7 Digital Transformation Trends for Telecoms

Each year, we see all the predictions from the telecom thought leaders and industry experts published each year as the early roll-out of trend forecasts circulated throughout the digital and social sphere.  These topics are all being deliberated in the idea and execution arena today, so we’ll give you our take on what we have seen in the CSP industry and with the customers’ challenges we solve for on a daily basis.

  1. Rapid Investment in SDN Continues
    With the investment in software-defined wide-area network infrastructure and services expected to continue its dramatic upward trajectory as it has in recent years, this is not a tough call to have at the top of the strategy list.  The annual compound growth should continue to hover at 70%.  Coupled with the advances in flexibility and scalability, the OPEX promises to continue to come down.  That’s the good news.  The very good news?  This isn’t simply an annual trend – this overarching initiative shows every indication that calling it ‘a trend’ may be the understatement of the year.  Deloitte outlined several more factors pushing telcos to embrace SDN where rising network traffic demands strain resources and increase costs (more on revenue opportunities here). It may be better to simply call it ‘the future’ and the future is now.   Read more on, “What’s next for SDN?

  2. IOT, Machine Learning, and Artificial Intelligence Become Extremely Connected
    The Internet of Things continues to be a hot topic and will be for the foreseeable future.  In turn, the number of connected devices spirals upward. Gartner says, “by 2020, it is estimated there will be around 50 billion connected devices, and so, network administrators will need to ensure their networks are capable of handling the enormous that has been predicted”.  This will mount pressure to add bandwidth – and bandwidth at scaling demand – to handle the telemetry that will be generated.  Put simply, the data that needs to be harnessed and processed is certainly not diminishing of its own accord.  But when you start to look at the spectrum of Artificial Intelligence, at the scope of smart cities, the intricacies of machine learning, all the technologies that fall under this wide umbrella, we believe that there is still quite a wide expanse to cross and many opportunities for those in the business of assisting CSPs to make the digital transformation journey.  We’ll see these terms become all-encompassing with the connection between edge and core; you can be certain that the two will work together tirelessly to achieve the possibilities being sold to us with AI, IoT and Machine Learning.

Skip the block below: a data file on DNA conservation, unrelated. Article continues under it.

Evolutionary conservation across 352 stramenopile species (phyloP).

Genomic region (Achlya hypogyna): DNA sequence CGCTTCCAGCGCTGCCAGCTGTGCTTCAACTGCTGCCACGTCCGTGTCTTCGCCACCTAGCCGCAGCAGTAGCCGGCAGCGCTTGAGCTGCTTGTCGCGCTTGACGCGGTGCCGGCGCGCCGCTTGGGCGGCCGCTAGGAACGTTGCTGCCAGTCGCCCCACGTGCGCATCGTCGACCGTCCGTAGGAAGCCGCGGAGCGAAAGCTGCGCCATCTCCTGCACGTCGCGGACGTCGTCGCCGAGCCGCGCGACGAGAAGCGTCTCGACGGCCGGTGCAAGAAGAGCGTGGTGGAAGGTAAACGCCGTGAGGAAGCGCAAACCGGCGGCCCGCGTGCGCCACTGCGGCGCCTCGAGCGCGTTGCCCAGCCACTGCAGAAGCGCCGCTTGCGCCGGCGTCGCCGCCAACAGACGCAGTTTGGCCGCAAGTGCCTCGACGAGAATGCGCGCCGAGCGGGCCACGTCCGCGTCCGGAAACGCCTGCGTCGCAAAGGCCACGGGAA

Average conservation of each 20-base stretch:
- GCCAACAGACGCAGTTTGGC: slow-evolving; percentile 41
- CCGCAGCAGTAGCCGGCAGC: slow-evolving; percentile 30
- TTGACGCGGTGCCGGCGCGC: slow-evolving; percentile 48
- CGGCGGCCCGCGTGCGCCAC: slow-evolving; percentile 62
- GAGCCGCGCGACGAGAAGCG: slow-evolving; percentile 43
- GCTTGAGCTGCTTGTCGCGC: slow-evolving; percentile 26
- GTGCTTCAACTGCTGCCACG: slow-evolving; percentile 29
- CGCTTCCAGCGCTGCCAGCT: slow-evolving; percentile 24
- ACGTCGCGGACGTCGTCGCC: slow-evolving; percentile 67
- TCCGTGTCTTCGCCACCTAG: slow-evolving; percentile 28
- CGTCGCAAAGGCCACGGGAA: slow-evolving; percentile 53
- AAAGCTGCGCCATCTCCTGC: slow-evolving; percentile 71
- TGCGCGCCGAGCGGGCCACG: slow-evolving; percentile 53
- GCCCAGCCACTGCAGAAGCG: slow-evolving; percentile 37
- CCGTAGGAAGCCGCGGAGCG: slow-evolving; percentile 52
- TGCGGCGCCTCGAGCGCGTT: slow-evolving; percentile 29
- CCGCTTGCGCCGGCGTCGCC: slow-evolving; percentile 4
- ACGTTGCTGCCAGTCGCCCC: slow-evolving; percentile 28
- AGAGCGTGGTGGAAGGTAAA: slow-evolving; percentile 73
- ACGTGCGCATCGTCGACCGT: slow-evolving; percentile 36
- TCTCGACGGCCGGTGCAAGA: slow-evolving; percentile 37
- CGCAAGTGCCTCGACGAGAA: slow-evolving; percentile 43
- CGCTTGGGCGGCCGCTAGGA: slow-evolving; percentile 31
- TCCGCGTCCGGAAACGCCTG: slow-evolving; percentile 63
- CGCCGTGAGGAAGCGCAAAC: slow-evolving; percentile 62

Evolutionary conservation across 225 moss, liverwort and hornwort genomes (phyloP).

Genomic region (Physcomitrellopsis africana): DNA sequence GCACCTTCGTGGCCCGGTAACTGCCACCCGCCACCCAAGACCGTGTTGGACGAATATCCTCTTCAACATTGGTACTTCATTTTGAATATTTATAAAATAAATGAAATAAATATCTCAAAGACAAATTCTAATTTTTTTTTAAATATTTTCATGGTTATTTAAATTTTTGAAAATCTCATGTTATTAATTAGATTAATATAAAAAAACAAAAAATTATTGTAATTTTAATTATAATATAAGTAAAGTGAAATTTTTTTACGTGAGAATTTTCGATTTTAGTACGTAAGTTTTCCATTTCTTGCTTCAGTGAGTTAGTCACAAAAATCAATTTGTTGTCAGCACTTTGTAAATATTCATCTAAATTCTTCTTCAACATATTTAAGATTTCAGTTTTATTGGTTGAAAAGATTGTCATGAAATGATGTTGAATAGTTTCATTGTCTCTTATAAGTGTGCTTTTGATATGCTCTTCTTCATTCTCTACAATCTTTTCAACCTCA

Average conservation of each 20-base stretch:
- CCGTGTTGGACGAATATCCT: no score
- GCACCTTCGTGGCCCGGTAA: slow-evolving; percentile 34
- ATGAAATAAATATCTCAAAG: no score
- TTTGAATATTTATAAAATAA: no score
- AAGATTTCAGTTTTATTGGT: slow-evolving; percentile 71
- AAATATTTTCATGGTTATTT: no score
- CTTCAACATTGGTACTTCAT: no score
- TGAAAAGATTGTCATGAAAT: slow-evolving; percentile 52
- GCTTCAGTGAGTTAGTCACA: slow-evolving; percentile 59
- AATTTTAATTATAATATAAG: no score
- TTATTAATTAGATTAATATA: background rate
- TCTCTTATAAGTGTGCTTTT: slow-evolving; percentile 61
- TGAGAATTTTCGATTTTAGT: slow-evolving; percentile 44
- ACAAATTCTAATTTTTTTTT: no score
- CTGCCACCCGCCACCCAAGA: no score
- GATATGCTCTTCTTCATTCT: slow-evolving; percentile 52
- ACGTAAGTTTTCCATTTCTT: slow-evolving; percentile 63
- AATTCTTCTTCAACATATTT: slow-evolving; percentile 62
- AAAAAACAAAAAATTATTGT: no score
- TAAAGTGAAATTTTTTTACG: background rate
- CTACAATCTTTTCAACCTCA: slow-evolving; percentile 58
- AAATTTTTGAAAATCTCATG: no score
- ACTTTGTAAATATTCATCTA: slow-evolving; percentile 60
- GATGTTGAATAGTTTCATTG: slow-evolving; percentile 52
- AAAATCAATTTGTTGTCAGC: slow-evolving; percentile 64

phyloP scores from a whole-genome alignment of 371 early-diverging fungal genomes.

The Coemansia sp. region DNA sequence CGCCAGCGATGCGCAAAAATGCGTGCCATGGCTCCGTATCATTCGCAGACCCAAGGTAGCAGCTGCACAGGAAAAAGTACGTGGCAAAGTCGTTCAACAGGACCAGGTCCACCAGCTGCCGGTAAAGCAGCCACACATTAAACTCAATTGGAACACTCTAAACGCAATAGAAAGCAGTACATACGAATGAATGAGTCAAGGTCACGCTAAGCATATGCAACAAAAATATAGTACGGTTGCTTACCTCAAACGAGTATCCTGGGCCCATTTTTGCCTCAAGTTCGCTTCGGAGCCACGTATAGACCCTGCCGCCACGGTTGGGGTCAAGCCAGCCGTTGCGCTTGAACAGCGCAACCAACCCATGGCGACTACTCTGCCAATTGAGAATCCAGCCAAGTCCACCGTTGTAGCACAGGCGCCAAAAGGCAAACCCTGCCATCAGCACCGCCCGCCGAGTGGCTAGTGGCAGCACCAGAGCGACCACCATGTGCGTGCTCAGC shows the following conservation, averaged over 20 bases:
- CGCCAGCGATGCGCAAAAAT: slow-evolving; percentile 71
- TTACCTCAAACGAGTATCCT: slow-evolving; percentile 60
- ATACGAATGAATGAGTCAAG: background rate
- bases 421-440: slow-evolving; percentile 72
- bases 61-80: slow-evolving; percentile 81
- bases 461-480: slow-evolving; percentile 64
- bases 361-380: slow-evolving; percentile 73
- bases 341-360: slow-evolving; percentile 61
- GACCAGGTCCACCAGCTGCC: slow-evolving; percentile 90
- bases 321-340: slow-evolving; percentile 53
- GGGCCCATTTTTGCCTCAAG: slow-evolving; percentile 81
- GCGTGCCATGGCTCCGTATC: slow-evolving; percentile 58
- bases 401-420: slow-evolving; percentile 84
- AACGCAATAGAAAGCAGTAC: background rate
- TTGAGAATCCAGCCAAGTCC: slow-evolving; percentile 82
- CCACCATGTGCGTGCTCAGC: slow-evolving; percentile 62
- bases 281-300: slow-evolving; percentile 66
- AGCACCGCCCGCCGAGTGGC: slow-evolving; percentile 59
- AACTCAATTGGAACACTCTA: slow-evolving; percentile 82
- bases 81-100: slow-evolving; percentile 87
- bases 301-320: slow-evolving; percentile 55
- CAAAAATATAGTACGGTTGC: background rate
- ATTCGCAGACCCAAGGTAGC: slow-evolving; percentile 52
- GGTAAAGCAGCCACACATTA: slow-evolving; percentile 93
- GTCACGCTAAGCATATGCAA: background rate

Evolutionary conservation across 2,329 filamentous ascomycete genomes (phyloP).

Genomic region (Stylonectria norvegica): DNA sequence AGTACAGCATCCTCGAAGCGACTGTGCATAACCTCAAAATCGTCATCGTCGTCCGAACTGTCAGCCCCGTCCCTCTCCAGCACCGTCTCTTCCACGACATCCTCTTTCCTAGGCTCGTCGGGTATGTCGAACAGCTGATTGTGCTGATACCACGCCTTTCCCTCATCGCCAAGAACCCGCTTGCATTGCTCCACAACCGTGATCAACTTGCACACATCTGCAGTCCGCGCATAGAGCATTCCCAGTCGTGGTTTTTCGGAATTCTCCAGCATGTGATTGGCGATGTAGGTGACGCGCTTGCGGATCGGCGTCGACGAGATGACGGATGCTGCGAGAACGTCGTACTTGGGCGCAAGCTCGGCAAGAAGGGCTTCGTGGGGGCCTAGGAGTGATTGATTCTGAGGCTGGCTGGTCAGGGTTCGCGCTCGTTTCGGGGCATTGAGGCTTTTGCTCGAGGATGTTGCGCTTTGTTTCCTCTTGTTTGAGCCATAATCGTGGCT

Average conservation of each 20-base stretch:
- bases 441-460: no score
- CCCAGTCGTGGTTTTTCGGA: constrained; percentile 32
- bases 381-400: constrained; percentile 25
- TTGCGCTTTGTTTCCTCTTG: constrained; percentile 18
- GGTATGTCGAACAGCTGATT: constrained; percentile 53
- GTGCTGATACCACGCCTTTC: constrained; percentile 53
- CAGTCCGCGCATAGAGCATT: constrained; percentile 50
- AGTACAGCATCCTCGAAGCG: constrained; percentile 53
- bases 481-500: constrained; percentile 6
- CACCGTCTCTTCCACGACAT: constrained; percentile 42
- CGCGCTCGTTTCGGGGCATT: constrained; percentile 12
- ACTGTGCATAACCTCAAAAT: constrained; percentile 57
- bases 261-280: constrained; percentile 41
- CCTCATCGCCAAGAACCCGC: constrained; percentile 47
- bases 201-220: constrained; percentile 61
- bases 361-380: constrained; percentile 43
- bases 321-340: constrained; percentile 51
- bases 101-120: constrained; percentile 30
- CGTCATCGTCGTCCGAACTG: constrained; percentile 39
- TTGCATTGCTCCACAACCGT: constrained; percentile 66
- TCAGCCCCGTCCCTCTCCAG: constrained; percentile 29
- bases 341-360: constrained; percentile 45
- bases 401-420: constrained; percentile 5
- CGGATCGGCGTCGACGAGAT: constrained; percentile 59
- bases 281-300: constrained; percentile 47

In support of growing IoT trends, keep an eye out for more as it related to the Software-Defined Data Center (SDDC) – this market, according to VariantMarketResrouce.com and MordorIntelligence.com, is expected to reach $121.9 billion by 2023 and $298 billion by 2025.  SDDC will support interconnect, cross-connect, and cloud connect solutions (Mutli-cloud) for next-generation service providers to support growing demand from their enterprise and SMB customers.

  3. 5G Becomes Dominant
    AT&T has announced the three pillars that comprise their 5G approach: Mobile 5G, fixed wireless, and edge computing.  The company vows to help business capitalize on 5G tech.  It rolled out a 5G network in a dozen areas in December of 2018, with standards-based 5G tech and mmWave.  This comes closely on the heels of Verizon’s barely concealed insult of AT&T for placing a 5GE emblem on smartphones that use AT&T’s 4G LTE network.  This serves to illustrate the current 5G situation– progress and advancement tempered by logistical barriers and economic realities.  Verizon launched 5G services in October but on proprietary specs, not standard-based like AT&T’s model.  Bottom line is that 5G is on the rise – and by some assessments to be absolutely skyrocketing.  Our feeling is that this shows significant expansion where 5G is concerned, but the revolution will continue throughout 2020.

  4. Multi-Cloud / Telco Cloud-Connected Cloud Expansion
    As you are all well aware, the progress of cloud adoption continues, and it is showing its malleable development.  This maturity is being driven by companies coming to the growing awareness that it’s not JUST public cloud, or JUST private cloud, or JUST data centers as a solution, but a combination of them – a hybrid, multi-cloud offering.  So look for connected clouds to serve evolving needs from storage to security, from networking to app deployment.  The Tier-1 CSPs are already committed to this direction and this will naturally create downward pressure and opportunity for the second- and third-tier providers.  Listen for the term Multi-Cloud coming into use more and more frequently.  What it will mean in a pragmatic sense is that whatever type of data and workload is traveling through whichever cloud, IT will have to deliver it seamlessly and securely for app users that want their experience streamlined.

  5. Sharp Demand Rise in Consumption-Based IT Services